A Little Night Music, Signature Theatre

Recently, a friend remarked off-handedly that there were two types of people: the ones who say that Sweeney Todd is their favorite Sondheim, and the ones who say Into the Woods.  I am the secret third kind; my favorite Sondheim musical is A Little Night Music. We are a strange crowd, with our proclivity for variations of 3/4 time signatures and allegiances to love stories that take a few more melancholy twists and turns along the way than a kinder writer (be it Sondheim or Bergman in the original film, Smiles of a Summer Night) might have forced his characters to undergo.

Eric Schaffer has rightfully earned a reputation for directing Sondheim's works, and I was delighted to see him tackle Night Music, especially with this cast.  Bobby Smith is in excellent form as the sophisticated Frederik Egerman: urbane, charming, and utterly capable of creating his own enormous muddles that he can barely see his way through, much less solve.  Sam Ludwig seethes, constantly on the verge of either exploding or decaying into despair as Frederik's son Henrik, and there's a distinct musical theatre frisson in the air when Maria Rizzo finally steps into center stage as the maid Petra, to deliver a thrilling "The Miller's Son."  The ensemble truly is excellent, from Florence Lacey's droll turn as Madame Armfeldt to the sublime voices of the Liebesleider quartet (Susan Derry, Maria Egler, Benjamin Lurye, Quynh-My Luu, and Kevin McAllister).

But there are two true standouts in the ensemble, and DC theatregoers will not be in the least surprised to learn that these are Tracy Lynn Olivera as Charlotte and Holly Twyford as Desirée Armfeldt.  Olivera possesses the skill to make us laugh at Charlotte's wry wit even as we realize that the character's barbs and rejoinders come from a wholly truthful place in a deeply pained soul.  She's utterly heartbreaking and absolutely #goals all in one person, and it's a staggeringly good performance.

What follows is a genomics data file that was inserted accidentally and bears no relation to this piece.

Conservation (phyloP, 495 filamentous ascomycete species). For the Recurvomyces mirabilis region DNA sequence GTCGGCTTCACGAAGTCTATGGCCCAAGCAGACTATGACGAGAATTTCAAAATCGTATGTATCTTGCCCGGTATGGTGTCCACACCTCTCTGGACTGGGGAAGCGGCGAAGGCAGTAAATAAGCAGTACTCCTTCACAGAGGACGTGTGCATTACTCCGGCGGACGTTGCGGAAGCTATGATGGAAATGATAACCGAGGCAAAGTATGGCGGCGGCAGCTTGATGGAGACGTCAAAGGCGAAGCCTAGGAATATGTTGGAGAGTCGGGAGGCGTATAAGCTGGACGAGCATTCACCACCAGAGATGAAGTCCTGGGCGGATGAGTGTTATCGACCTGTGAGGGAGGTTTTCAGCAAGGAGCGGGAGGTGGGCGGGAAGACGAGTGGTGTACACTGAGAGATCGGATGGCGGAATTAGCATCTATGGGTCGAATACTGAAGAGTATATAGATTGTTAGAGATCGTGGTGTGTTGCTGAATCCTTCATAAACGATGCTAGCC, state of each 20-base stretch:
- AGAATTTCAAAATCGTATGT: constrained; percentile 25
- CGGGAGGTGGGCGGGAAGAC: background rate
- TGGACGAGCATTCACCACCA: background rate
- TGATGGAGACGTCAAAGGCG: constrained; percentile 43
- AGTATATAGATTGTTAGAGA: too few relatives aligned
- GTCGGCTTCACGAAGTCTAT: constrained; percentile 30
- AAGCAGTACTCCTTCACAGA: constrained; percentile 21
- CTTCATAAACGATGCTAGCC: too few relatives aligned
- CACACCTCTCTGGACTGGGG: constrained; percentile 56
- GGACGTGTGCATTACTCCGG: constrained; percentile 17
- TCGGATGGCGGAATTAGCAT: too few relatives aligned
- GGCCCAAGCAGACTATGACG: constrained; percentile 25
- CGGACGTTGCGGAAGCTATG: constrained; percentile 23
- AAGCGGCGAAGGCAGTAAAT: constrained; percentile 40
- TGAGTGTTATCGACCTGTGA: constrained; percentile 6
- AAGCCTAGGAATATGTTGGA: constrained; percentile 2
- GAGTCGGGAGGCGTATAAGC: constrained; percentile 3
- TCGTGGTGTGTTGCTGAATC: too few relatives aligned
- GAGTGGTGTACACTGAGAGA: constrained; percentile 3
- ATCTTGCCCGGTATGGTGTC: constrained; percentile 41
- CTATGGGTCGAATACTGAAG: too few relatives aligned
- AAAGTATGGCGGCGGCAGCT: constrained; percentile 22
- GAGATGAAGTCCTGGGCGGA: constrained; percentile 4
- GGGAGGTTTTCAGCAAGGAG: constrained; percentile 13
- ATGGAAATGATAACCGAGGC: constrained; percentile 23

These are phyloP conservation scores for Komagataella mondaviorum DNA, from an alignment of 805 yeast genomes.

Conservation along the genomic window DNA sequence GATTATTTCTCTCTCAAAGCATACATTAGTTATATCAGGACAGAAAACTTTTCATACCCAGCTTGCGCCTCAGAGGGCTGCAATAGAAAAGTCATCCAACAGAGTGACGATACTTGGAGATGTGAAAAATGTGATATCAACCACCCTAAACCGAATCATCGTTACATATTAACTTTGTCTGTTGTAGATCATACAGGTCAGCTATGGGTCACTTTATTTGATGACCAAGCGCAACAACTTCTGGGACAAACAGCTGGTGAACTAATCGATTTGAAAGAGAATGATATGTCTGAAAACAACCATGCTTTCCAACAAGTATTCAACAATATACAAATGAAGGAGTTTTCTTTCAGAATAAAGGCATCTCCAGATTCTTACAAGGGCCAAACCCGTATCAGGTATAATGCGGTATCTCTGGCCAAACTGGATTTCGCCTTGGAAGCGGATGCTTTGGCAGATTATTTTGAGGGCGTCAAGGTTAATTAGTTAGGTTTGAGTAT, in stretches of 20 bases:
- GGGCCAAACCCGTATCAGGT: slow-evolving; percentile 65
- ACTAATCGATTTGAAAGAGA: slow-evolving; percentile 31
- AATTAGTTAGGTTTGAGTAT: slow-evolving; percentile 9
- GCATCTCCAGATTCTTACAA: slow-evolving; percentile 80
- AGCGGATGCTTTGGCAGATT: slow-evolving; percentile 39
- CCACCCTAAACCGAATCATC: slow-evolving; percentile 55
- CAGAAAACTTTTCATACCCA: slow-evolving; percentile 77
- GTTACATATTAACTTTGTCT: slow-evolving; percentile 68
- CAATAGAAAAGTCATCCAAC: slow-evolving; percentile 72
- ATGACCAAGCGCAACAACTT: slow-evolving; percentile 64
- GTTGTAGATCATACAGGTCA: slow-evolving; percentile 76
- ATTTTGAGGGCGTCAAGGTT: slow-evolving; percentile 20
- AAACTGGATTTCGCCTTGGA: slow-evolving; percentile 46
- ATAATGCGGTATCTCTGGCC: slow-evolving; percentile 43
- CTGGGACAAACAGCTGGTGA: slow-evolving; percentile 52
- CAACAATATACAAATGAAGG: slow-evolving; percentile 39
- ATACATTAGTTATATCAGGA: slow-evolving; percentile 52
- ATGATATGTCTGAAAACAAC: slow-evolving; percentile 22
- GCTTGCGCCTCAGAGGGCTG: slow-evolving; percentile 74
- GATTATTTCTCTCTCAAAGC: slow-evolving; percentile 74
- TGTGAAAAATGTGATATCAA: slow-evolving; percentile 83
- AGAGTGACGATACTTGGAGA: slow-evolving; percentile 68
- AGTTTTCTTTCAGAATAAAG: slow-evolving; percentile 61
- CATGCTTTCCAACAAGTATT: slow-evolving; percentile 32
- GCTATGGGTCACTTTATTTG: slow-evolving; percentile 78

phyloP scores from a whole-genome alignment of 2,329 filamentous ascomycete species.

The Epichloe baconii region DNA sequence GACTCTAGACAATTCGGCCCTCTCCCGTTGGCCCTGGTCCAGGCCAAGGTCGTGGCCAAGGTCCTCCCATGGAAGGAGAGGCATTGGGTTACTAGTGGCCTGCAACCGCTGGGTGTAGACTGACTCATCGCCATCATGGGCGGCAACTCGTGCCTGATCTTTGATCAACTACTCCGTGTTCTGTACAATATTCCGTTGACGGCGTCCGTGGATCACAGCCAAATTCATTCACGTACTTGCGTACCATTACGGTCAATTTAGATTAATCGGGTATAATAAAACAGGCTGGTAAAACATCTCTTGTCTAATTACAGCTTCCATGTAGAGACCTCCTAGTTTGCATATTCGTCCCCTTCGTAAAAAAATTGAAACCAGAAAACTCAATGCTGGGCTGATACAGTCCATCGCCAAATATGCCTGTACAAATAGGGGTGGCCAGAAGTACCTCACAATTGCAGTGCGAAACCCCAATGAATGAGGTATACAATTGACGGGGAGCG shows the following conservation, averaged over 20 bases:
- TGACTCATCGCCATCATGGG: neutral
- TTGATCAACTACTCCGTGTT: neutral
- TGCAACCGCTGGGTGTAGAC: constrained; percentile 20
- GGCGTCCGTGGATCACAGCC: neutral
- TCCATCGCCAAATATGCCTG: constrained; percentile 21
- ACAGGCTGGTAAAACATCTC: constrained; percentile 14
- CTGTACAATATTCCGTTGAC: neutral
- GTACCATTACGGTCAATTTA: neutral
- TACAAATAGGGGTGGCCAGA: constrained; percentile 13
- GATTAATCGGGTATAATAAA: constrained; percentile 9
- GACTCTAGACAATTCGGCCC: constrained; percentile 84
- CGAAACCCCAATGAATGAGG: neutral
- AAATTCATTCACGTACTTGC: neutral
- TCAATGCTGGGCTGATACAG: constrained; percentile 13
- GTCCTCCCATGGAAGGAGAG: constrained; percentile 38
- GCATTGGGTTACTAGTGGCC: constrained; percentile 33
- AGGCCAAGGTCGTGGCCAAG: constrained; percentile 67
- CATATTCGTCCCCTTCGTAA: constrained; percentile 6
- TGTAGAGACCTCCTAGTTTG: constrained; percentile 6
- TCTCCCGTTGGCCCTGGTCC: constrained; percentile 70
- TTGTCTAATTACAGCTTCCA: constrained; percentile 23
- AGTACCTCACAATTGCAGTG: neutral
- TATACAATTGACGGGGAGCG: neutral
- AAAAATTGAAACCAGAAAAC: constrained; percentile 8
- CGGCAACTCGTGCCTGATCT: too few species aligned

Twyford is exactly the right actor to take on Desirée, a part that has never needed an extraordinary singer, but rather an actress who can devastate the audience with a combination of panache and vulnerability.  "Send in the Clowns" is the kind of song that grows exponentially when reunited with its original context, and Twyford is more than capable of bringing her wealth of skills to the table.  When tears fill her eyes in the final verse, the audience were pulled into the character's resigned heartbreak right alongside her, and the stifled sobs I heard around me are a testament to it.  It's exactly the right combination of actor, material, and place, and DC audiences are richer for it.

There's a kind of grace to A Little Night Music that goes beyond the score requiring actors who can waltz. It tells us that we can make enormous mistakes and still deserve a second chance, or maybe even a third or fourth, to make things right and find happiness.  We can lament the modern age and all its foibles and failings, but we can still smile down on the young, the fools, and the old just the same.  Schaeffer has created a lovely Night Music at Signature, and the biggest mistake would be denying yourself a chance to see it.


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